Well, of course there is no summer or winter here; we are in the tropics, very close to the equator in fact. There are, however, two very distinctive weather patterns: the NE monsoon and the SW monsoon. The first one runs roughly from November to May and the latter from June to October. Or thereabouts, because there is always a transitional period in between monsoons. And right now we are wondering whether that transitional period has started already? It’s mid-October and we have had a lot of rain in the last week. Which is great for the watertanks (especially as our watermaker broke down AGAIN – this time it’s the membrane that needs replacing). Not so great if it means being cooped inside a small boat all day with a family of four. So, it feels a bit like summer is over right now. It even feels chilly now that the temperature has dropped to about 28 degrees C (oh how we will ever manage to acclimatise to northern European weather again).
But enough complaining, the weather definitely hasn’t stopped us from enjoying these beautiful islands and the Anambas have continued to surprise us.
Our first week here was a lot of fun as we got to catch up with our Danish friends onboard S/V Tsonoqua. We met up near our favourite picture-perfect desert island, just north of the main town Tarempa. The sail from Batam to there had taken us just over 24 hours and was truly idyllic: calm seas, just enough wind to keep the sails up, full moon and to top it all off a pod of dolphins escorted and welcomed us to the islands. And crossing like that don’t happen often: I think I can count the amount of perfect crossings like that during the last four years on one hand.
We arrived early afternoon and once the anchor was dug into the sand, the kids couldn’t wait to hop into the dinghy, pick up their Danish friends and head to the beach for a catch up.
We island hopped together and enjoyed some beautiful weather, fires on the beach and dinners together onboard.
There was one disappointing development in Moonrock Bay, one of our favourite anchorages. Since our last visit here, a few months ago, the construction of a resort has started there. Apparently, the entire island is now private and they plan to ban yachts and local fishermen from entering the lagoon. It’s a shame and I really object to these type of so-called eco resorts that are just an excuse to make yet another beautiful island accessible only to the rich in the name of marine environment protection. The entire Anambas are in fact a marine conservation area and some of these resorts pretend they are creating yet another level of protection, but, I wonder if it is just an excuse to keep everyone out and make their island and lagoon accessible only to the very few.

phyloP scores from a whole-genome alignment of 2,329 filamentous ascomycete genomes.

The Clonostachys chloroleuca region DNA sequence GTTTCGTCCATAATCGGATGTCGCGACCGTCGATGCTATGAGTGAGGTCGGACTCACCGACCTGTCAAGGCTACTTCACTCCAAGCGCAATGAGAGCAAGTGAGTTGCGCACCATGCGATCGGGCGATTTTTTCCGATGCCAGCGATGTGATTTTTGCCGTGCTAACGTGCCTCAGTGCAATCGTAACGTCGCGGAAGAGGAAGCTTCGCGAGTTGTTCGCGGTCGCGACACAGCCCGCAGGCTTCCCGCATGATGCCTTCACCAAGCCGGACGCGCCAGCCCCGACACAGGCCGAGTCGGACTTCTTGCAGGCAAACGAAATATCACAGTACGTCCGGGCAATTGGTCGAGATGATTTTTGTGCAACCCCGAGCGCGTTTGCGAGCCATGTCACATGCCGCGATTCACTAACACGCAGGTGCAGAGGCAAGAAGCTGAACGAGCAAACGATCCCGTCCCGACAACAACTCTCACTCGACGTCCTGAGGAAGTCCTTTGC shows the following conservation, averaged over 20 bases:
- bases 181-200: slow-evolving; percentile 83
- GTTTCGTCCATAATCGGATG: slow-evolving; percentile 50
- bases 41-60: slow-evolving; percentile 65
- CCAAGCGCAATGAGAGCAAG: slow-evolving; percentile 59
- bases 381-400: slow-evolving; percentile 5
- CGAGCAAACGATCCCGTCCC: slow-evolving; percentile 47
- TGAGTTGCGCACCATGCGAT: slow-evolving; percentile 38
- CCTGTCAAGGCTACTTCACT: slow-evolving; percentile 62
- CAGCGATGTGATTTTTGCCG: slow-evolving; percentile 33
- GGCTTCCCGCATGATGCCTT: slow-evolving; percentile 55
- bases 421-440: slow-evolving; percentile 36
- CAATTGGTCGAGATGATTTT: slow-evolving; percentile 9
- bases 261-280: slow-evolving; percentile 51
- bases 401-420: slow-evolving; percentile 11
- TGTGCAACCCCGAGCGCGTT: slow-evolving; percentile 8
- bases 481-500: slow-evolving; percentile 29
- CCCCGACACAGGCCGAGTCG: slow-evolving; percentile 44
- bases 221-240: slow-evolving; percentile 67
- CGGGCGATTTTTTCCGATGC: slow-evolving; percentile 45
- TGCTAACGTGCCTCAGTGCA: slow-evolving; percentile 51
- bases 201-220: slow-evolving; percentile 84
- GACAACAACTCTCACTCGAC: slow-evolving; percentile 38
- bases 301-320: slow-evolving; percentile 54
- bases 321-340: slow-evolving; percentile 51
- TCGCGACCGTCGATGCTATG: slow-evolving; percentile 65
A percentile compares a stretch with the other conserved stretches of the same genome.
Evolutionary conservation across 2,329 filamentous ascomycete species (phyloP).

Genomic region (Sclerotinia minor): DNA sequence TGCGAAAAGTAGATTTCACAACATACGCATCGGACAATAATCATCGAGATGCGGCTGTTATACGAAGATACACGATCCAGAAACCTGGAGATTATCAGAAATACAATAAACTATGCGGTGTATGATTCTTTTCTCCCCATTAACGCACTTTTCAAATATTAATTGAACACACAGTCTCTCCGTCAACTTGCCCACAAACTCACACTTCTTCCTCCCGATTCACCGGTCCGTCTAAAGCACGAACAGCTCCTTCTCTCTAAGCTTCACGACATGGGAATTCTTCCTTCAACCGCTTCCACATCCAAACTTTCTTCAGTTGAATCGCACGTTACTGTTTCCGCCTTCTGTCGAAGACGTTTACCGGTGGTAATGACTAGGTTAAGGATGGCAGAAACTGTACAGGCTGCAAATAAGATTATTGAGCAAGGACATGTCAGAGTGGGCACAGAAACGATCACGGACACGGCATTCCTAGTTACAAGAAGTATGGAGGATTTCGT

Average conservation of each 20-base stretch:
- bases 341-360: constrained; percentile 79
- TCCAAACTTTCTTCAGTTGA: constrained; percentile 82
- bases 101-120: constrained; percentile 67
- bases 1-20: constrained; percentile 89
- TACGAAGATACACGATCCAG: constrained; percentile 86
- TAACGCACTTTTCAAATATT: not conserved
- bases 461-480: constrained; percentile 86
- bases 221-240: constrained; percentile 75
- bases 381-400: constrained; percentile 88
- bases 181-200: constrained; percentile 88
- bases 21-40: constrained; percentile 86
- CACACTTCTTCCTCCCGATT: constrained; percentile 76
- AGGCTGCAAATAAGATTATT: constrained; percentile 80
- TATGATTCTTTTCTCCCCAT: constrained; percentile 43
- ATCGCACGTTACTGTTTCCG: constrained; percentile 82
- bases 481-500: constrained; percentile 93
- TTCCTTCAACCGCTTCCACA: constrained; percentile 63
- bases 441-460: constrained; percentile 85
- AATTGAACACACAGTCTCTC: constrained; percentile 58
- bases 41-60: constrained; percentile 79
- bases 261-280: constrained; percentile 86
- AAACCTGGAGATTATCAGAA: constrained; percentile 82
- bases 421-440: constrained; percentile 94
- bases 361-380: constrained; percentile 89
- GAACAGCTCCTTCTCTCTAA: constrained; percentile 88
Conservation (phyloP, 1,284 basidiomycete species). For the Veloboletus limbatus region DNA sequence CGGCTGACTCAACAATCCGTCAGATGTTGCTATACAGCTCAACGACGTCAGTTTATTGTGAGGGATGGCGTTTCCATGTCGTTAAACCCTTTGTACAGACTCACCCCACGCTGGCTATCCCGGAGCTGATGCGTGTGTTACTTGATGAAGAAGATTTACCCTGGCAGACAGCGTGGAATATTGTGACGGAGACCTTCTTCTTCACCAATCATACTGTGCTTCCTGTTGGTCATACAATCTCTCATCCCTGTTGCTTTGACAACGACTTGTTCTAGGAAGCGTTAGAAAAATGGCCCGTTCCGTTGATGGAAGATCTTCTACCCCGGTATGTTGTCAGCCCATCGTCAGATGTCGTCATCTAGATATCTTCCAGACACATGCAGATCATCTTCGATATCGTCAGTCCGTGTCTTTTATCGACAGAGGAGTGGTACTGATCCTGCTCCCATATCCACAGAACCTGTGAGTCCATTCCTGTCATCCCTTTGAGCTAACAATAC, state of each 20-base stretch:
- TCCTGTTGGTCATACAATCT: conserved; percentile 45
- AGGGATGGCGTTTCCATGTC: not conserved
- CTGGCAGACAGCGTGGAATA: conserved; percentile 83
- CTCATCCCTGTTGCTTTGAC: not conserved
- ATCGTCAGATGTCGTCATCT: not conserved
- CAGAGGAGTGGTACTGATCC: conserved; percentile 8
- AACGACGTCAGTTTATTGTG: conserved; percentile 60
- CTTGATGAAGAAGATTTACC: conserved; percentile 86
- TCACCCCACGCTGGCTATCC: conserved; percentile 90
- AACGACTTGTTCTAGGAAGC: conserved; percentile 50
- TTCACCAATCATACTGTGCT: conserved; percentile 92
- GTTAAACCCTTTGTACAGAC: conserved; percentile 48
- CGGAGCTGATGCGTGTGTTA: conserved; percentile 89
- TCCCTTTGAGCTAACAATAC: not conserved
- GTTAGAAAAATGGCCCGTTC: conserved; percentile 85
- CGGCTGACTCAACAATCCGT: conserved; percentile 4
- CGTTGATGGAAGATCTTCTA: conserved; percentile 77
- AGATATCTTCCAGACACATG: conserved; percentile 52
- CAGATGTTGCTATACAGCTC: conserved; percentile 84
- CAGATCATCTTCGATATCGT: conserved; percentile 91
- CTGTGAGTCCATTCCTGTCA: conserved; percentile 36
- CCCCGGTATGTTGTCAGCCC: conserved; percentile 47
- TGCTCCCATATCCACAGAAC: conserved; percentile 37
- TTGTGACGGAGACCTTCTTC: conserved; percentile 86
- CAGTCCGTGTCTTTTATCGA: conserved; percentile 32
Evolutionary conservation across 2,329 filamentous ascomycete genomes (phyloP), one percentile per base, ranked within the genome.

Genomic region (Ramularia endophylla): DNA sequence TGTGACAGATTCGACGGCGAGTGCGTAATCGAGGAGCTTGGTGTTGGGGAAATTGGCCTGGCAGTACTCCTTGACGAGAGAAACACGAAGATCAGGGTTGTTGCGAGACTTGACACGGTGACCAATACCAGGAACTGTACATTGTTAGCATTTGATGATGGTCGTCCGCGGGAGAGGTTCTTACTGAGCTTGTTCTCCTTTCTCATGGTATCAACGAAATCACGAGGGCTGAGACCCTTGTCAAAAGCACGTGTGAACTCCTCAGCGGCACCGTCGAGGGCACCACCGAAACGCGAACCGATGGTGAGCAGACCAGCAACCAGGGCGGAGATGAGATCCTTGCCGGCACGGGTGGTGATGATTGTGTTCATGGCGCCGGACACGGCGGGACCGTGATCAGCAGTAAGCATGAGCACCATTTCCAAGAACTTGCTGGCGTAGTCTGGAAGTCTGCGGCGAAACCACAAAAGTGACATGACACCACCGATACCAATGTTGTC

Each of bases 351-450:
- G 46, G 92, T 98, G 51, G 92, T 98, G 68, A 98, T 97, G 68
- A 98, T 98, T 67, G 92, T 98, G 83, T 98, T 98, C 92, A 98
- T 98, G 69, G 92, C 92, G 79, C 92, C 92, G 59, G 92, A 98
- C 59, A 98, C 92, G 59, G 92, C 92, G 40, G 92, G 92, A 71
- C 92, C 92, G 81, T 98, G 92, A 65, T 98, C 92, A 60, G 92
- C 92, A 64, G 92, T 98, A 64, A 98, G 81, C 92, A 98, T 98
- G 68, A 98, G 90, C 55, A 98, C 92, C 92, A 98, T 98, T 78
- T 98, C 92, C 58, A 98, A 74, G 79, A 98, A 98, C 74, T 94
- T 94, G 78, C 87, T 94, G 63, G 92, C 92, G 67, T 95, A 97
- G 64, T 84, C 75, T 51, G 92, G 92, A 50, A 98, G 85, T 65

After our Danish friends had to leave for Malaysia, we spent a couple of nights anchored all alone in a lovely bay near ‘Sandspit Island’ before heading into Tarempa for some veggies and water. And, unbelievable but true, another kid boat was in town! A Swedish family this time. We also bumped into some Aussie friends on Chantilly and together spent a week hopping further around the islands.
Our most remarkable experience in the last couple of weeks (probably one of the most amazing experiences in the last 4 years) was this one afternoon on Pahat Island. We had gone ashore to meet the local fishermen that were based there and it appeared there was some type of turtle sanctuary set up. All very basic and no visitor centre or information or anything like that, and with our limited Indonesian it was difficult to understand what was going on. Plenty of hand-gestures, a lot of smiling and nodding and eventually we understood that this one local guy was in charge to look after the island, and, that he was also looking after the turtle eggs that were dropped all over the island. He even marked the estimated hatching dates and showed us a bucket full of 4-day old baby turtles that he planned to release when they were 15 days old (not sure what the reasoning was behind this). A bit later on, he showed us the area where the turtle eggs were kept (behind a fence to protect them from other predators) and to our utter delight, one batch had just hatched that very afternoon. They were all crawling out of their hole, tiny newly born baby turtles all covered in sand. They were the cutest things I’ve ever seen. The local guy helped them to come up out of the sand and put them in a bucket to then release them a bit closer to the waterline. As soon as they were let out, they made a run for it and seeing all those hundreds of tiny turtles run into the water and swim away was just the most amazing spectactle I have ever witnessed. What a privilege to see this happen and how amazing nature is.
It also made me very sad to think how many of these cute little creatures won’t survive for very long. Some will get eaten, but worse, some will get trapped in plastic rubbish that is floating around everywhere. It’s a huge problem and we’ve seen many beautiful beaches just drowned in plastic. Check out this new BBC documentary called “Drowning in Plastic”. It’s so sad to see how much damage plastic is doing to our oceans and the animals in it.